i have the list now what
I Have the List, Now What…

Reconciliation

  • Review BPMH and confirm each medication listed in the history with the appropriate source (health record, community pharmacy, physician, family, etc.).
  • Contact the physician to resolve any discrepancies.

Data Submission

  • Pharmacy audits the admission orders monthly, identifying the discrepancy type.
  • QIC uses data to complete SHN worksheet/ measurement tool and submits data to SHN.
  • QIC reports data results back to the team.
key players for med rec success
Key Players for Med Rec Success

Receives medication reconciliation education andcollaborates with

team to provide the BPMH

Review medication history, participate in reconciliation and signs BPMH as orders

SHN

Medication

Reconciliation

Participates in collection and reconciliation of BPMH on admission, as part of practice scope

Participates in reconciliation of

BPMH, identifies discrepancy types,

sends data to QIC

&

Education

Facilitates and Supports Process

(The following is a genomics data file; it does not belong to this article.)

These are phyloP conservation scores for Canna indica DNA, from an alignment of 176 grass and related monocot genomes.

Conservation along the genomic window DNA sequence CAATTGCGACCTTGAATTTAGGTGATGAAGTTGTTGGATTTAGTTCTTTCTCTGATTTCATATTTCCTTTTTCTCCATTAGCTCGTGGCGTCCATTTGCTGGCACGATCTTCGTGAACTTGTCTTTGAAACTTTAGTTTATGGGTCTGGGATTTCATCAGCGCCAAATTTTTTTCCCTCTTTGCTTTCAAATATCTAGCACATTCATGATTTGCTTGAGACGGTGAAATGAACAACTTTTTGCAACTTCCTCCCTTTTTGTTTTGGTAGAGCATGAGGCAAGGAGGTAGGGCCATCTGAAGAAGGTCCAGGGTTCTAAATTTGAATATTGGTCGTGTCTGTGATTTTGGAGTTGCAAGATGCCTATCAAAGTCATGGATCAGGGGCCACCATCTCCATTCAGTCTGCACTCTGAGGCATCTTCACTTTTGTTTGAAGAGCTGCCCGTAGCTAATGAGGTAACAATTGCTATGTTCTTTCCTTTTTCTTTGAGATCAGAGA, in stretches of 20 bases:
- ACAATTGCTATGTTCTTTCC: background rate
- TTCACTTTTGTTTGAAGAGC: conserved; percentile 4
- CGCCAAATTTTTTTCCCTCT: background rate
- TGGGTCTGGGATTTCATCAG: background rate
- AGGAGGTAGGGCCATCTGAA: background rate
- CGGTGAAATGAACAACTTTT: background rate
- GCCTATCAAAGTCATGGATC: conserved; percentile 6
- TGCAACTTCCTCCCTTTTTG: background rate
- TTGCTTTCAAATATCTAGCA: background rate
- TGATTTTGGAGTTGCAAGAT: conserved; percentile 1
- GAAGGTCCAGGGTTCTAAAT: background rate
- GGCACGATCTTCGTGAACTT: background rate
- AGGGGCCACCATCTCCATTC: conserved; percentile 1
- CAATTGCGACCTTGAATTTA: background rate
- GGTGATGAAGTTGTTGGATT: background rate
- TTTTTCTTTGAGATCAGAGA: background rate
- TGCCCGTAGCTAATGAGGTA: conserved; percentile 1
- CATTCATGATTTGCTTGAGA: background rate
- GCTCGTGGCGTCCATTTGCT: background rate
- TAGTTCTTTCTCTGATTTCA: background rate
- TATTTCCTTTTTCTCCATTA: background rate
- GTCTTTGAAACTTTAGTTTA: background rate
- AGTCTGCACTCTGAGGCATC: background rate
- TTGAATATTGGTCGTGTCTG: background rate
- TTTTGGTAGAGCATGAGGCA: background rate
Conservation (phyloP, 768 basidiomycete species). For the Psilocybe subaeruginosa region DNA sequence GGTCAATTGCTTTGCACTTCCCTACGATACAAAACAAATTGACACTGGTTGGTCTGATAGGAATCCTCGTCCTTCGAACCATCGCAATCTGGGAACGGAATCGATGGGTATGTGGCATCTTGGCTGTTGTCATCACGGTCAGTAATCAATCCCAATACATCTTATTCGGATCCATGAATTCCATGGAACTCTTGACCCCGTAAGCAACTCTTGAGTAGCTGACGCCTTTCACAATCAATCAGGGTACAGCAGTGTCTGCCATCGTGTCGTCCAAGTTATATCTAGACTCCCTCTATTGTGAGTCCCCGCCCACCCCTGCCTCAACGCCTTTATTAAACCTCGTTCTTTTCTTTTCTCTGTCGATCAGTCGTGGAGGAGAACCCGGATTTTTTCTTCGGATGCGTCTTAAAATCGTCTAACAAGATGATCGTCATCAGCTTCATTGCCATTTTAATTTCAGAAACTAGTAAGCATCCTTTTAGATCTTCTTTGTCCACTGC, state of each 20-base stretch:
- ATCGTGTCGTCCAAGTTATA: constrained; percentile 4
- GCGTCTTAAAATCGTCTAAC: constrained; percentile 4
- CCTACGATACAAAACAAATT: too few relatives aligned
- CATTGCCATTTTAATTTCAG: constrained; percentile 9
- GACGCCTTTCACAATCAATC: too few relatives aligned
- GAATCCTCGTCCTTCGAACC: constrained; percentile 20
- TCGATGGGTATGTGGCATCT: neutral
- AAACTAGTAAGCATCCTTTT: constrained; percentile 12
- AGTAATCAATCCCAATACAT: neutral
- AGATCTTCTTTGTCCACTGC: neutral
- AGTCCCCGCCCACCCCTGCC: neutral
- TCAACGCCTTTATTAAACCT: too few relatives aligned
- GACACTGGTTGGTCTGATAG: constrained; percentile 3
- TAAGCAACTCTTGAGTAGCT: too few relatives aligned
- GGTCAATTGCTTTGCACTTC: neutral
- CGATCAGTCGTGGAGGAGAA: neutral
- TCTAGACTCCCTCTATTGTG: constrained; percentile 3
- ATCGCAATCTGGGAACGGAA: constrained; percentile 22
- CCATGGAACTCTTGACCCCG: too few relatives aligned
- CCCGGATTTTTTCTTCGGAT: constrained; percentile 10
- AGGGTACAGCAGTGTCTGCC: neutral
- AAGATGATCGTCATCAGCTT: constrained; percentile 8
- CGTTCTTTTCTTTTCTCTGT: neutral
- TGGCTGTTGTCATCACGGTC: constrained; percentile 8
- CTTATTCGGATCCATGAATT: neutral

progress
Progress

TEAMS

  • Inpatient Nephrology Unit
  • Inpatient Mental Health
  • Women’s Gynecology

Goal #1:

  • To implement use of the admission medication history order sheet.

Goal #2:

  • Medication reconciliation will become the standard of practice at all admission, discharge and transfer points, for all patients at the IWK.
slide19
PDSA
  • Methodology – Conducting small tests of change for improvement
    • Plan the change
    • Trial the change
    • Observe the results
    • Spread the change

Plan

Act

Do

Celebrate successes!

Ensure consistent/ accurate data is obtained

Share knowledge with others!

Ask questions!

Study

msnu next steps
MSNU…Next Steps
  • Educate
    • Pharmacists
    • Nurses
    • Physicians
  • Collect Baseline Data
  • Identify which measures will indicate if the changes will lead to improvement.
  • Implement small tests of change (PDSA) to identify and refine processes, procedures and practices which will lead to improvement and achieving the aim.